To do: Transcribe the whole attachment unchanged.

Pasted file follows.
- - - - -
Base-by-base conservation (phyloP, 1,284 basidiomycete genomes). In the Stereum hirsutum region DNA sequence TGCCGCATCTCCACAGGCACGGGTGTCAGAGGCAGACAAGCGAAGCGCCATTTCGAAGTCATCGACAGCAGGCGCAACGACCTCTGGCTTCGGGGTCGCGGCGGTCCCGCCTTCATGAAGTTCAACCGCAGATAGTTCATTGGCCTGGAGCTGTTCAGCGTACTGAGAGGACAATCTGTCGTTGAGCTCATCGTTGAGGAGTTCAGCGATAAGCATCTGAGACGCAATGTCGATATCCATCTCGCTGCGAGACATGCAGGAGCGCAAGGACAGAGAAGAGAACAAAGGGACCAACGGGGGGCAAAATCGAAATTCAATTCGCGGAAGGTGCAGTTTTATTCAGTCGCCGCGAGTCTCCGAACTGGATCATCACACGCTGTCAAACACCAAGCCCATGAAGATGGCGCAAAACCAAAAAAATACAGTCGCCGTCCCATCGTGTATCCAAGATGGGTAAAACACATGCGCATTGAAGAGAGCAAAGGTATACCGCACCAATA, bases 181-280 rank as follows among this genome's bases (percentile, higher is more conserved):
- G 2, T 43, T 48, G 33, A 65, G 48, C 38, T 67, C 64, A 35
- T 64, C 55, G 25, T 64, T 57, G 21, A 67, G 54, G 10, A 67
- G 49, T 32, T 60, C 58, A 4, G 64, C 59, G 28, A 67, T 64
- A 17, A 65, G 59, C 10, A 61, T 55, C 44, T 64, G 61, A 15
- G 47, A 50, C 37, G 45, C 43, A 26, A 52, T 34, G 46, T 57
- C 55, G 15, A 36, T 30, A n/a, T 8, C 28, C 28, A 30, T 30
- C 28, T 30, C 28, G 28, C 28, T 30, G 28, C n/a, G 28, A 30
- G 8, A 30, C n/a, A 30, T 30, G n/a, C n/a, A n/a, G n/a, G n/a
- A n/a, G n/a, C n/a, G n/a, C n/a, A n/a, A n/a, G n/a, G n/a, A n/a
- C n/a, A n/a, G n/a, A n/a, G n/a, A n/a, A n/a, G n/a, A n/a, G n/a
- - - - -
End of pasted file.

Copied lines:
Base-by-base conservation (phyloP, 1,284 basidiomycete genomes). In the Stereum hirsutum region DNA sequence TGCCGCATCTCCACAGGCACGGGTGTCAGAGGCAGACAAGCGAAGCGCCATTTCGAAGTCATCGACAGCAGGCGCAACGACCTCTGGCTTCGGGGTCGCGGCGGTCCCGCCTTCATGAAGTTCAACCGCAGATAGTTCATTGGCCTGGAGCTGTTCAGCGTACTGAGAGGACAATCTGTCGTTGAGCTCATCGTTGAGGAGTTCAGCGATAAGCATCTGAGACGCAATGTCGATATCCATCTCGCTGCGAGACATGCAGGAGCGCAAGGACAGAGAAGAGAACAAAGGGACCAACGGGGGGCAAAATCGAAATTCAATTCGCGGAAGGTGCAGTTTTATTCAGTCGCCGCGAGTCTCCGAACTGGATCATCACACGCTGTCAAACACCAAGCCCATGAAGATGGCGCAAAACCAAAAAAATACAGTCGCCGTCCCATCGTGTATCCAAGATGGGTAAAACACATGCGCATTGAAGAGAGCAAAGGTATACCGCACCAATA, bases 181-280 rank as follows among this genome's bases (percentile, higher is more conserved):
- G 2, T 43, T 48, G 33, A 65, G 48, C 38, T 67, C 64, A 35
- T 64, C 55, G 25, T 64, T 57, G 21, A 67, G 54, G 10, A 67
- G 49, T 32, T 60, C 58, A 4, G 64, C 59, G 28, A 67, T 64
- A 17, A 65, G 59, C 10, A 61, T 55, C 44, T 64, G 61, A 15
- G 47, A 50, C 37, G 45, C 43, A 26, A 52, T 34, G 46, T 57
- C 55, G 15, A 36, T 30, A n/a, T 8, C 28, C 28, A 30, T 30
- C 28, T 30, C 28, G 28, C 28, T 30, G 28, C n/a, G 28, A 30
- G 8, A 30, C n/a, A 30, T 30, G n/a, C n/a, A n/a, G n/a, G n/a
- A n/a, G n/a, C n/a, G n/a, C n/a, A n/a, A n/a, G n/a, G n/a, A n/a
- C n/a, A n/a, G n/a, A n/a, G n/a, A n/a, A n/a, G n/a, A n/a, G n/a